Filters give you a simple, clean way to specify your own path-based request-handling pipeline. They are useful for authorization, for URL manipulation, for logging, and for many other situations.
Let's say the specification for overall, site-wide authorization looks something like the following:
Users have to log in in order to view the site...
...except for content rooted at
/public, which is openly accessible
If a user has logged in, there will be a
user_id stored in the session
If a non-logged in user attempts to access a non-public page, they should
be redirected to
After logging in, such a user should be taken to the page they originally requested
AuthorizerFilter module with a class named
AuthorizerFilter, as follows:
from WebKit.Filter import Filter import re class AuthorizerFilter(Filter): ignore_path_re = re.compile(r'^/Login$|^/public') def filter(self, trans, next): path = trans.request().pathInfo() if self.ignore_path_re.search(path): next(trans) else: sess = trans.session() if 'user_id' in sess: next(trans) else: uri = trans.request().uri() sess['requested_url'] = uri trans.response().sendRedirect("/Login") return None
Put it somewhere that Webware can see as the root of the python package tree
It does not need to be in same directory as your servlets (and, in fact, I'd recommend against that, so that Webware can't try to load and run them as servlets).
Application.config, configure the
FilterMappings setting as so:
FilterMappings = [ (r'/', AuthorizerFilter) ]
When Webware handles a request, it looks at the list of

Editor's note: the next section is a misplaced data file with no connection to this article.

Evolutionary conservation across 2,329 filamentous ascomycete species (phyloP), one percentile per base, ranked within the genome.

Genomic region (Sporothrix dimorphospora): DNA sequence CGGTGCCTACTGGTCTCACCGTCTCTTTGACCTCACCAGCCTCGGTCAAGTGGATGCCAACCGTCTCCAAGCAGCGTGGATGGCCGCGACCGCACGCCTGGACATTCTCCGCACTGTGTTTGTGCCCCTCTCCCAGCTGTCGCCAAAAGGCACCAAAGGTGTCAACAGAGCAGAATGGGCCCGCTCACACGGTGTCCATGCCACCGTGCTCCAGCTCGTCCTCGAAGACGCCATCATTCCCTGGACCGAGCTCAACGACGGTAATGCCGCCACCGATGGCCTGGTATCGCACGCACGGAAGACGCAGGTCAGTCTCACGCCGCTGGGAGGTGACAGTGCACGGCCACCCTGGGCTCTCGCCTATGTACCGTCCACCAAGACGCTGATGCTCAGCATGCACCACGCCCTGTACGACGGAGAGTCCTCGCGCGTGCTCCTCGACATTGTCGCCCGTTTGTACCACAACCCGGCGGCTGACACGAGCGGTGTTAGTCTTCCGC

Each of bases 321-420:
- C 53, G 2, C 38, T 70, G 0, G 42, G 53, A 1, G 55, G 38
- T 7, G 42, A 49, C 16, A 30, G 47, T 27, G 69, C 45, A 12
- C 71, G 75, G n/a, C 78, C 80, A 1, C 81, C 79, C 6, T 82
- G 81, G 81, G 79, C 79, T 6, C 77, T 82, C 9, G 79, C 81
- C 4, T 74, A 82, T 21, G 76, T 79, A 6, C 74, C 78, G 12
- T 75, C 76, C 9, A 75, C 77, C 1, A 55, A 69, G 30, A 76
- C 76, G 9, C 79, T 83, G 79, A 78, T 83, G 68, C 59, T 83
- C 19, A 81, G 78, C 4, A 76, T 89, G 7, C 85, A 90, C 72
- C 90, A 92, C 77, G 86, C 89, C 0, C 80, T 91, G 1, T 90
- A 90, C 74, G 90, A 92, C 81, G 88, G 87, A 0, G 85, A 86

creates a regex from the first part of each tuple, and attempts to match
those regexes to the URL. For every match, it creates a Filter instance
from the class listed in the second part of the tuple. It collects all
matching filters into a chain.
Note that the order of that chain depends on the order the
are listed in
Application.config. In this example, there's just one, but,
in general, the order is very important.
Say the user had requested:
In our example, Webware would see that this URL matches the regex of the very first FilterMapping -- '/'. So it would construct a chain of filters which looks like:
[ AuthorizerFilter() ]
It then constructs a special
next object, and calls the authorizer's
filter(trans, next) method.
AuthorizerFilter first checks to see if it should ignore the request (is
it the public part of the site, or the login page itself?). If not, it
checks to see if the user has credentials in the session. If so, it
forwards the request on to the rest of the chain (via the call to
next(trans)). In this case, there are no other filters, so that returns
control to Webware, which will look up the servlet associated with
/private/accounts/ViewAccountDetails, and execute it.
If the user does not have credentials in the session,
will store the requested URL in the session and send the user off to
Login. In that case, the filter does not call
next, so there is no
further processing, either by other filters, or by Webware itself.
Note that if our filter had modified the path, then that would help determine what servlet is ultimately run by Webware. This makes it possible to rewrite the URL in useful ways.
Now, you could set it up so that all your servlets in the non-public directory inherit from some password-checking base servlet, but that has the following disadvantages:
Non-servlet content won't also be protected (text files, PDF's, etc).
You have to remember to inherit from that base servlet, and if you forget, you'll create an easily-overlooked security hole.
A change in authorization policy can mean a change in the source code for many servlets.
If there are multiple path-based actions implemented through inheritance, a developer reading the source of a servlet will have to back up through a potentially lengthy series of classes to understand the whole chain. With filters, the overall behavior is specified in one place.